Obama admits to deep divisions at home and abroad over Syria strike
Obama admits to strong disagreements at home and abroad over call for military action in Syria as he prepares to address the American people
US President Barack Obama yesterday acknowledged deep divisions at home and abroad over his call for military action in Syria - and conceded the possibility he will fail to sway the American public.
He refused to say whether he would act without passage of congressional authorisation for a strike in response to the use of chemical weapons.
Setting the stage for an intense week of lobbying in Washington over the strike resolution, Obama said he planned to make his case to the American people in a speech on Tuesday night.
He said the use of weapons of mass destruction is a long-term threat to the US and the world, and the US had the ability to respond with air strikes without risking troops on the ground.
"It's conceivable that at the end of the day I don't persuade a majority of the American people that it's the right thing to do," Obama acknowledged. "And then each member of Congress is going to have to decide."
But he expressed confidence the American people and lawmakers, weary after long-running wars in Iraq and Afghanistan, would listen.
"I trust my constituents want me to offer my best judgment. That's why they elected me. That's why they re-elected me," he said.
Although surveys showed a significant number of House Republicans and Democrats opposed to military action or leaning against it, officials in the leadership insisted it was premature to say the resolution could not be approved. At this stage, just a third of the House and Senate have participated in classified briefings and Obama is still reaching out to lawmakers with more briefings planned.
Final passage rests on significant votes from House Republicans and Democrats, and the administration is struggling to reach those numbers. A spokesman for Republican House Speaker John Boehner, who is backing authorisation, said Obama needs to make a convincing case to the public on Tuesday.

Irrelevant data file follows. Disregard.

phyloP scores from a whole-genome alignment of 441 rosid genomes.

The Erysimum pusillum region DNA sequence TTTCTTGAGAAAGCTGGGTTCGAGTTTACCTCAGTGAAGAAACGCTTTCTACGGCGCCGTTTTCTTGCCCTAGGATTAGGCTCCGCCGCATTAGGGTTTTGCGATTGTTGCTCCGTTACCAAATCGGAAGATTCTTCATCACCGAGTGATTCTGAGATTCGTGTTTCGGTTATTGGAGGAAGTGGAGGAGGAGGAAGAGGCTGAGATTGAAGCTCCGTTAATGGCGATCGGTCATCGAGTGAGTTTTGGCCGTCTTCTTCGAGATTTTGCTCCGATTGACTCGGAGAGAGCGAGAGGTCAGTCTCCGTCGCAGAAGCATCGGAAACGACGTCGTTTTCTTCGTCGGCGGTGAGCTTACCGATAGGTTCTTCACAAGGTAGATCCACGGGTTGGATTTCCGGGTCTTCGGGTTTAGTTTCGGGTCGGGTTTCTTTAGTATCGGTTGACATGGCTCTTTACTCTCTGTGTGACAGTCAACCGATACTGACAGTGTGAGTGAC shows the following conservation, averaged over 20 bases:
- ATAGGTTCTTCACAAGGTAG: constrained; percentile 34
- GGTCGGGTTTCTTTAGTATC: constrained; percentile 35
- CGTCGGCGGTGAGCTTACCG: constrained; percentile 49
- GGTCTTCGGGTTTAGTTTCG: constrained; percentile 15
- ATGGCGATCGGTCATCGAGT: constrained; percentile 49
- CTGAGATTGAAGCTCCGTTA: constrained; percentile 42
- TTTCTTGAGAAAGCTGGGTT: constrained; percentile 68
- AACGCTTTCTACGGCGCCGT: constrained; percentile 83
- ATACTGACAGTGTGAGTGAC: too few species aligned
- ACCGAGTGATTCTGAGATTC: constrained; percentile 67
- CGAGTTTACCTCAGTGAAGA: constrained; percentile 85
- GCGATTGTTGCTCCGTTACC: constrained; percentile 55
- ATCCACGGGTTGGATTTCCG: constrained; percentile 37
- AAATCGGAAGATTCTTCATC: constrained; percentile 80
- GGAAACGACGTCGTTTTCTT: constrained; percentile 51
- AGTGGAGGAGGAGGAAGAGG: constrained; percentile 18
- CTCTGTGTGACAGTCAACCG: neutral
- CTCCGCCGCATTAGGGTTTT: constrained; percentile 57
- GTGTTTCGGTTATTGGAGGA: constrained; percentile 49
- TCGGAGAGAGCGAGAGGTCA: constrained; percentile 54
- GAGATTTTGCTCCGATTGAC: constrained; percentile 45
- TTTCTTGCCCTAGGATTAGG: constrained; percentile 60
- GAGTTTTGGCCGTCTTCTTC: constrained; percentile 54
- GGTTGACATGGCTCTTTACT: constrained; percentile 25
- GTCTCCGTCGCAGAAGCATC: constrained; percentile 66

Despite this, Washington prepared the ground for possible strikes, evacuating non-essential embassy staff from Beirut and urging Americans to avoid all travel to Lebanon as well as southern Turkey. Obama has also directed the Pentagon to develop an expanded list of potential targets in Syria.
The move is in response to intelligence suggesting that the government of President Bashar al-Assad has been moving troops and equipment used to deploy chemical weapons while the US debate over strikes continues.
Obama, officials said, was now determined to put more emphasis on the "degrade" part of what the administration has said is the goal of a military strike against Syria - to "deter and degrade" Assad's ability to use chemical weapons.
That means expanding beyond the 50 or so major sites that were part of the original target list developed with French forces.
For the first time, the administration is talking about using aircraft to conduct strikes on specific targets, in addition to ship-launched Tomahawk cruise missiles.
The strikes would be aimed not at the chemical stockpiles themselves - risking a potential catastrophe - but rather the military units that have stored and prepared the chemical weapons and carried the attacks against Syrian rebels, as well as the headquarters overseeing the effort, and the rockets and artillery that have launched the attacks, military officials said on Thursday.
General Martin Dempsey, the chairman of the Joint Chiefs of Staff, has said that other targets would include equipment that Syria uses to protect the chemicals - air defences, long-range missiles and rockets, which can also deliver the weapons.
Most members of Congress who are even willing to consider voting in favour of a military response are insisting on strict limits on the duration and type of the strikes, while a small number of Republicans are telling the White House that the current plans are not muscular enough to destabilise the Assad government.
The New York Times, Associated Press